Minus the stress.
The first thing I did after swooning over my newborn son’s deliciousness and grappling with breastfeeding was to ask the midwife for a pen.
There was a pile of forms to be signed and they had to be signed that very day. There will be many of you nodding right now, as you know exactly what forms I am talking about: school applications.
If you haven’t been through the process, you might think I am joking.
You might be shocked to think that parents actually think about this even before they hit the delivery ward. But it’s true.
The forms were in the mail before we left the hospital. And I use the plural deliberately here. There were forms in multiple. And for my three children together, we have applied for a dozen schools.
Choosing the right school for your child is stressful. Australia offers a wonderful education system with a whole spectrum of choice, but as a mum you want to do the right thing for your child – and when they are just days old, there is simply no way of knowing what the right education choice for them will be.
Should they go independent? Public? Catholic? Will they be sporty? Will they need specialist help?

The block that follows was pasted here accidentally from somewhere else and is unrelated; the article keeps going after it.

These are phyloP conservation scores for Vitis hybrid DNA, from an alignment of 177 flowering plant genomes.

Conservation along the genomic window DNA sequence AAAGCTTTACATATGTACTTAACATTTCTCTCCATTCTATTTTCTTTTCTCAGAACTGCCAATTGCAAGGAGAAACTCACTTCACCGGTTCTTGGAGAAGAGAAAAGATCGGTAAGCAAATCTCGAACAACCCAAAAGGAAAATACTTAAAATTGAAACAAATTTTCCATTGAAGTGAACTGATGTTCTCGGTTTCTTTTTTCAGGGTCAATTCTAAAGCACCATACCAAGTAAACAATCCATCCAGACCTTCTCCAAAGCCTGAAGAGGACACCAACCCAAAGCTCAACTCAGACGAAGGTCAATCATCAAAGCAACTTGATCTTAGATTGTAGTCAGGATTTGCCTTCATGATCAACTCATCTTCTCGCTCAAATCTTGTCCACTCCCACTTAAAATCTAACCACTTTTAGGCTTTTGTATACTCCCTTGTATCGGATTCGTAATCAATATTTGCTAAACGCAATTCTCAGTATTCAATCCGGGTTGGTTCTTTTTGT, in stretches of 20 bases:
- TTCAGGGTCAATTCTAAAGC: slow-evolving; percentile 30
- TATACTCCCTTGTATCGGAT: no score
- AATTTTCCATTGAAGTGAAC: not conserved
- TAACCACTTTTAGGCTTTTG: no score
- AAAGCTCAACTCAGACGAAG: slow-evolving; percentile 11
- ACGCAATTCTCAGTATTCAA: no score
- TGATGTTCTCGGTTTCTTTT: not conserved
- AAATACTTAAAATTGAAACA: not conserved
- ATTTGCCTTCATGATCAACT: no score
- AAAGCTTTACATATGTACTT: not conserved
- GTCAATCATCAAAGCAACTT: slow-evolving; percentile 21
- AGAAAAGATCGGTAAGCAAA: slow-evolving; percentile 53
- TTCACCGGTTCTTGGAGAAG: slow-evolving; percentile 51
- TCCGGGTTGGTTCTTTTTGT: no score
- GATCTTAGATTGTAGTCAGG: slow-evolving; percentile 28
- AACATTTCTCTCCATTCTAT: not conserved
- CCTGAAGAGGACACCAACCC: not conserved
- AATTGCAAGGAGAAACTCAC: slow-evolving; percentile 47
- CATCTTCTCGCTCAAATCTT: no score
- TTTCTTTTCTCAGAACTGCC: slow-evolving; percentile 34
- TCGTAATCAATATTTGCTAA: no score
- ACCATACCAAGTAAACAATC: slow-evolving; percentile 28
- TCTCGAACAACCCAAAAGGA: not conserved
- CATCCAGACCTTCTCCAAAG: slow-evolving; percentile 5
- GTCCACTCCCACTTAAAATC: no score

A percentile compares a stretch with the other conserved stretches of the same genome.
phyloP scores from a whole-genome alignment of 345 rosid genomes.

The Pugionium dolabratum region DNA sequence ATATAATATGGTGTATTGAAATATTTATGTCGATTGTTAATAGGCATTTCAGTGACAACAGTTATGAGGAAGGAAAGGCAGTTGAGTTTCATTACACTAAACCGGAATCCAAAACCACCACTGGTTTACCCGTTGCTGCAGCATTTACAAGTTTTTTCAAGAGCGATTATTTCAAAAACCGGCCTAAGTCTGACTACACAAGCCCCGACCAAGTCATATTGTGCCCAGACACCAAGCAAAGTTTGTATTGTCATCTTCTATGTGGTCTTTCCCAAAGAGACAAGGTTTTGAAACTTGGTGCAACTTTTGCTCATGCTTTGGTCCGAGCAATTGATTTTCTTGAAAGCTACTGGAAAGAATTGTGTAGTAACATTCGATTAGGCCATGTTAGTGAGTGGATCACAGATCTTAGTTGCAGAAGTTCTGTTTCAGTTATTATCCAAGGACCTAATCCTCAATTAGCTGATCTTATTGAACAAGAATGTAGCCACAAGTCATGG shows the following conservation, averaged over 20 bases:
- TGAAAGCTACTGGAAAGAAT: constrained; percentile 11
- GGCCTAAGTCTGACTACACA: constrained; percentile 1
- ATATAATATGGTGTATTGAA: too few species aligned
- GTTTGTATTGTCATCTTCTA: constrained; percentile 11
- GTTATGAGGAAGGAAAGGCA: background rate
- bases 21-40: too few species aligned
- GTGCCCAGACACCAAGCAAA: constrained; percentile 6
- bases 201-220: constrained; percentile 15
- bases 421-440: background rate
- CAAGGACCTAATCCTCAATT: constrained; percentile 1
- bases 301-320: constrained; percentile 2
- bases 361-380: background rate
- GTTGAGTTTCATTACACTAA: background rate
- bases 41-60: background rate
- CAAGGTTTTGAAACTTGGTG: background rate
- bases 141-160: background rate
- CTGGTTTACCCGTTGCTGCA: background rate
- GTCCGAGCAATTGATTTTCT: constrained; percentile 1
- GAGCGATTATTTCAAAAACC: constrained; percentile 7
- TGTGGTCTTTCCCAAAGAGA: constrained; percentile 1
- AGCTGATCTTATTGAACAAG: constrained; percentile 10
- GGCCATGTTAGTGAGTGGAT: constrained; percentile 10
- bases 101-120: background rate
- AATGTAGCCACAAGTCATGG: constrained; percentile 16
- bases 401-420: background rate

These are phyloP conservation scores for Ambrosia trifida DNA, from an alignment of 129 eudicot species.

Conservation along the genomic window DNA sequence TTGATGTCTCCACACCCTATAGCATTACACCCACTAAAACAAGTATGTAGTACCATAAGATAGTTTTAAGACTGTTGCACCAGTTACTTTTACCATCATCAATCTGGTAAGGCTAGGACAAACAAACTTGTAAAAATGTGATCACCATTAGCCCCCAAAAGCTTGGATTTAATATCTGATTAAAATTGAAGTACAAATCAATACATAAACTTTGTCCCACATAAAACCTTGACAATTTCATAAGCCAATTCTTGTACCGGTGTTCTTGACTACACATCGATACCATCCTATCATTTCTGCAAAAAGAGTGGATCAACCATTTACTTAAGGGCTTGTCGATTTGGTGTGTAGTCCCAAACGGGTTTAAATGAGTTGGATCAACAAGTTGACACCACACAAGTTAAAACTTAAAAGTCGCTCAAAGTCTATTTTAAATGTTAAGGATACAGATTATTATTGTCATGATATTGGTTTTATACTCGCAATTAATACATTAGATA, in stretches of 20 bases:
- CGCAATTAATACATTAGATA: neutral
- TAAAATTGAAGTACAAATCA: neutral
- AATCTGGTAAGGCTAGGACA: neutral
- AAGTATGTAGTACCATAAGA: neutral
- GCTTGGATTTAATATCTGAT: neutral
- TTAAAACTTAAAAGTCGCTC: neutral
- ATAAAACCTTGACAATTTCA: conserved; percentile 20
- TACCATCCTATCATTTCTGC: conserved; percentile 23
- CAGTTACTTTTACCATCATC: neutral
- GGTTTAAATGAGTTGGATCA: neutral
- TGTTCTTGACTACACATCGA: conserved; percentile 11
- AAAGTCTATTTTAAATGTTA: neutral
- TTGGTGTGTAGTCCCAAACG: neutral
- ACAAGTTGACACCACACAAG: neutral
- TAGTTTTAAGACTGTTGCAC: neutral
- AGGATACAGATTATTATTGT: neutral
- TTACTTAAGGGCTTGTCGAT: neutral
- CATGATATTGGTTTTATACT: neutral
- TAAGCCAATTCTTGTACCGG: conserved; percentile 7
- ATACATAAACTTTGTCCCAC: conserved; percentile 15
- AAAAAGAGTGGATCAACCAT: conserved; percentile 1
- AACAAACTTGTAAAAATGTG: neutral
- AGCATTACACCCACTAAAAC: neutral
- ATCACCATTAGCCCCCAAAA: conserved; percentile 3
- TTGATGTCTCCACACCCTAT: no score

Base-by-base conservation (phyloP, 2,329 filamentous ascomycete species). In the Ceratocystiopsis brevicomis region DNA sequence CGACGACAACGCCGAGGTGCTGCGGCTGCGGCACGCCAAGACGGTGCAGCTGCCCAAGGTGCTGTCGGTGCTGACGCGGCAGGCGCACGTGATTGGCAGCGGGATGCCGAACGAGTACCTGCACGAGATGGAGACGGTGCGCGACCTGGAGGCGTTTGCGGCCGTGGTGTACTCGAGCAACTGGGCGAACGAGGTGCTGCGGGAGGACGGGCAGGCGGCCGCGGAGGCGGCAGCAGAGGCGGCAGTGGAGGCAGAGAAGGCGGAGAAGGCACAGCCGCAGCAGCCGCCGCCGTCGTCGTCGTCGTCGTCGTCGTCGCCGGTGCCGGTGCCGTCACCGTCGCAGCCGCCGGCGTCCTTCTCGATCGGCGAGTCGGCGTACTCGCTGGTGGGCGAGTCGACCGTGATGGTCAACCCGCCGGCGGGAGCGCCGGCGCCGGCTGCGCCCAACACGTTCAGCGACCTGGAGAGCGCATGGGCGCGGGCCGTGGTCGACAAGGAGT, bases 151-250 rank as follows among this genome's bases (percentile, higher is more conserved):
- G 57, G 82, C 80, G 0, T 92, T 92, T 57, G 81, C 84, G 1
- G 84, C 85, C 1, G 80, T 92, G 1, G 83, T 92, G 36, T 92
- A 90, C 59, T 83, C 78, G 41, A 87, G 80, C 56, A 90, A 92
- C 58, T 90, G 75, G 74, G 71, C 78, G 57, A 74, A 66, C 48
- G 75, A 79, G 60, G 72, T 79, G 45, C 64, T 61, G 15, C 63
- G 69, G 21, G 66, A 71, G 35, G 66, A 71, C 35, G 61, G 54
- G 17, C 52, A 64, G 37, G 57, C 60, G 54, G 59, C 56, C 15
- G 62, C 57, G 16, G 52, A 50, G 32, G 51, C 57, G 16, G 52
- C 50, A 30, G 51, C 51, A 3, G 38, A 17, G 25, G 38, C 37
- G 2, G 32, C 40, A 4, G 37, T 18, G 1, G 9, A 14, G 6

Of course no one knows what their child’s future needs will be. But what I did know back then was that independent schools in Australia were notorious for their long waiting lists and that if I wanted to have that option, I needed to act early.
In fact, the demand for places was so intense that my son didn’t actually get into any of the four schools we placed his name down for.
Just as an FYI, you should know that this is an advertorial for School Places.
You’ve heard the stories, haven’t you? 150 children ahead of your son at one school. 400 at another. It’s daunting. So you lobby and you cajole and you ring and you write.
Now, years later, I’m in the middle of deciding on my son’s new school. Again.